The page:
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Nov 21st 2017
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Madras Cafe

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Poster Madras CafeAn engaging political thriller let down only by the pace.

 

The tragic partition of India seems to be the only gruesome part in Indian history, which affected all the facets of Indian history, civics, social science, economics and offcourse geography. Few movie makers have successfully portrayed them over celluloid (Garm Hawa, Pinjar, etc). In a way, we can categorised these films dealing with International politics involving India. Hindi cinema also has a list of serious political movies, but most of the time, they were framed on national politics (Leader in 1964, Aandhi in 1975 to Peepli Live in 2010).

Madras Cafe raises the bar, and talks about one of the most shocking chapter of International politics, the rise of  LTTE and Rajiv Gandhi’s assassination. The movie would interest young cine goers, born after 1990, for its subject.

Story: An Intelligence Officer in RAW, Major Vikram Singh (John Abraham), is assigned a job to reach the neighbouring Sri Lanka, and get in touch with LTF, a rebel group of Tamils. He is supposed to act as a bridge between the group and the Indian Government. This happens as the Prime Minister of India is under pressure to seek a political solution after deputing the Indian Peace Army in the island country.

Due to unexpected circumstances peace army operations are stuck between the LTF and the local government. On his way Vikram meets an NRI reporter Jaya Sahni (Nargis Fakhri), who helps him a few times in getting important leads for his assignment. Vikram makes several attempts but things somehow slip from his hands. It all ends with the successful conspiracy of the brutal assassination of the ex-PM.

Direction: Shoojit Sircar has brought his third offering (Yahaan and Vicky Donor being the others) on his biggest scale. This complex subject needed special narration and who else could have been better other than an insider telling it. He has been successful in blending fiction and facts with great narration and fantastic visuals. He stays clear from commercial trappings to deliver an engaging espionage political thriller. Sircar smartly capture the scenes of war and shootouts, avoiding the gore and bloodbaths by filming them in black and white most of the time. He stays focused on the subject, avoiding any superfluous music, romance or comedy. You can feel the tension as you watch the movie.

The film is not a thriller in totality. It's a bit slow and comes across more like a docudrama. The first part is a bit complicated and demands special attention. Over all, Sircar has done a tremendous job in bringing this chapter on screen.

Performances: John Abraham deserves a bow for being the producer of the movie first and then for his role as major Vikram. You can identify with both his looks and mannerism of an army officer, stuck in between international conspiracy. The scene in which he sits on his wife's bed and weeps, shows utmost honesty of feelings. He seems to be developing as an intense actor.

Nargis Fakhri is in her comfort zone. She has to act, speak and look like an NRI, and that she does with ease. Prakash Belawadi and Siddharth Basu need a special mention, as Vikram's off shore and onshore bosses respectively. The former surprises with his brilliant gestures and the latter makes an impressive debut. Rashi Khanna as Vikram's wife is engaging in a small role. New faces playing different characters adds authenticity to the movie.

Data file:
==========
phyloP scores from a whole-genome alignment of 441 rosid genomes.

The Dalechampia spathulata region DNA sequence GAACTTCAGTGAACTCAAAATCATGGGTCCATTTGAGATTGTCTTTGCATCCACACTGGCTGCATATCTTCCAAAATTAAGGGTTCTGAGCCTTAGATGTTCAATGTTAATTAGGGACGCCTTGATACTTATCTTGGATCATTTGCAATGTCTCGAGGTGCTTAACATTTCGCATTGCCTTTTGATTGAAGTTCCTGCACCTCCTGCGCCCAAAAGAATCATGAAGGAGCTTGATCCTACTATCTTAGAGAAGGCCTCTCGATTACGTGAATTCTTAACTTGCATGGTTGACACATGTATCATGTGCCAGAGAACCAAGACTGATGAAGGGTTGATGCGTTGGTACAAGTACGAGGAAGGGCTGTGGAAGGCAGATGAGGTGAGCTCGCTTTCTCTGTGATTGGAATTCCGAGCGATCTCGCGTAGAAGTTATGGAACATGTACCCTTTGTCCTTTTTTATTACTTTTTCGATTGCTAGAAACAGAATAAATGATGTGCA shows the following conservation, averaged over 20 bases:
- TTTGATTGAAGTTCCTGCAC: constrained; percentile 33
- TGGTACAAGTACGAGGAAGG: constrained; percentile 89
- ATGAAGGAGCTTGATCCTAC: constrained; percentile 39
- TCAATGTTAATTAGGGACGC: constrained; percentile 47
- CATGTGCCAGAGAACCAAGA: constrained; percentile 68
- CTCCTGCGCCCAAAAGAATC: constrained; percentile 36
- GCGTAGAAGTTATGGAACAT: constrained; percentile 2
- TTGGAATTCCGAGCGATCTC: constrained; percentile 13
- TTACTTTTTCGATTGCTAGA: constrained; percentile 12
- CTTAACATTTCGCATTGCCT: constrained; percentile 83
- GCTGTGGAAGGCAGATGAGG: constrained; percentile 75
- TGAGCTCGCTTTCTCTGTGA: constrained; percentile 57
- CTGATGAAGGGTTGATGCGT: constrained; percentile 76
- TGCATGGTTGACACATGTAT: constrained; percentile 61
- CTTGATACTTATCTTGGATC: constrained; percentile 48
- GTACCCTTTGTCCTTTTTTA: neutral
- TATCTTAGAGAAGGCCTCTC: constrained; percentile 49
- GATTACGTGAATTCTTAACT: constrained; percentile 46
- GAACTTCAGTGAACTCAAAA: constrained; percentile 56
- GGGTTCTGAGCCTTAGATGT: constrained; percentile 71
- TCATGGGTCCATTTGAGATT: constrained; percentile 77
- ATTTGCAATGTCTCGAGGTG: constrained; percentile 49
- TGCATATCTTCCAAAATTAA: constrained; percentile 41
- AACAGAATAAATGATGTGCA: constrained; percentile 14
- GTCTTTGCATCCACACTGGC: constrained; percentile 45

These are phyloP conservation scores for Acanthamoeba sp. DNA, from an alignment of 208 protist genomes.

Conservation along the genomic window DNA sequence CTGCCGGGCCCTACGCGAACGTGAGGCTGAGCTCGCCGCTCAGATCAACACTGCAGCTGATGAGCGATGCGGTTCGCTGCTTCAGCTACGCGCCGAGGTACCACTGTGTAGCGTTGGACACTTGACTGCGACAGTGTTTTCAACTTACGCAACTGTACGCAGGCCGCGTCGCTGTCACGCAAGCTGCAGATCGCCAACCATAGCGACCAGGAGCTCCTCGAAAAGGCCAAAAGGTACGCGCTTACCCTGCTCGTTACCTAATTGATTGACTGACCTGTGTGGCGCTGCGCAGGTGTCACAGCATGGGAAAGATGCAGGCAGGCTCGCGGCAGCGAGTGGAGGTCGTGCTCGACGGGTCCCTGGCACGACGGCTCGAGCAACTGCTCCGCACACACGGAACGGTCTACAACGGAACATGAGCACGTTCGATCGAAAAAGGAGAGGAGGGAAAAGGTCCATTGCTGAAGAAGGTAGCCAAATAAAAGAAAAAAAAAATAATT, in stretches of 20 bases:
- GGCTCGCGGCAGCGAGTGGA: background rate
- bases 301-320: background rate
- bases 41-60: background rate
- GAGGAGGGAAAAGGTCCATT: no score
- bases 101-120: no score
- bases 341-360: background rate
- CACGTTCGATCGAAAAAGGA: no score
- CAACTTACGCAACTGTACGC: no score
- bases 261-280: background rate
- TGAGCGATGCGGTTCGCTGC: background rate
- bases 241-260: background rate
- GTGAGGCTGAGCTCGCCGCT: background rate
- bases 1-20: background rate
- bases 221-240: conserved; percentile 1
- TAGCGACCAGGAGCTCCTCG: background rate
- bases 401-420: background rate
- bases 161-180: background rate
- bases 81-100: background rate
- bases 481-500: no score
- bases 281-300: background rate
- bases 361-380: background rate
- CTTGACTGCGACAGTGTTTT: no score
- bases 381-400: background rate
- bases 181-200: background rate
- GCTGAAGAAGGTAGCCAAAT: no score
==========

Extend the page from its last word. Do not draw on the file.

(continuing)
Music and Camera: Songs not always add pace to the film. Especially when it's a serious subject of international politics. Shoojit Sircar might have been thinking on these lines while going for no songs in the film. Although it has a music album and a song too during the credit roll. The background score and different themes by Shantanu Moitra, in between, help create the tension. The 'Assassination Theme' deserves special mention.

Camera by Kamaljit Negi has captured both the beauty of Srilanka and the essence of war scenes. The grey shaded treatment of the print goes well with the pace, gravity and obscurity of the subject. Negi impresses with his imaginations of frames and lightings.

Writing: This seems to be the most complicated job in the film. Somnath Dey and Shubhendu Bhattacharya have taken quite a difficult angle to narrate the story. Although they do a fine job but could not avoid making the story a bit less complex. Dialogues are good. The only thing which irritates is Jon's repetition of calling himself responsible for the PM's assassination. It could not be established anywhere in the story that he was solely responsible for the event.

The story misses to tell the root cause of LTF nurturing the Tamil rebels against natives. There is no mention of the agony and pain, Tamils might have faced, which lead them to gather under the flag of LTF and fight the local government. At times the movie feels like a bio pic of the ex-PM. It does successfully conveys the message that war is no solution as humans cannot run any mission, without the involvement of enticement, deceit and ambition.

Overall, a good effort. It could have been an edge of the seat’s thriller had it not been the slackness in the pace.

The character of Jaya (Nargis Fakhri) says in a scene, "When the money is transferred, only then the job is done". But even without the involvement of big money, the job of presenting a serious political thriller is done well.

 

(Rating: ***1/2)

 

---Sharad Vatss is a movie buff who works for Pepsi. The Views expressed here are his own and do not reflect the opinion of The Other News.

 

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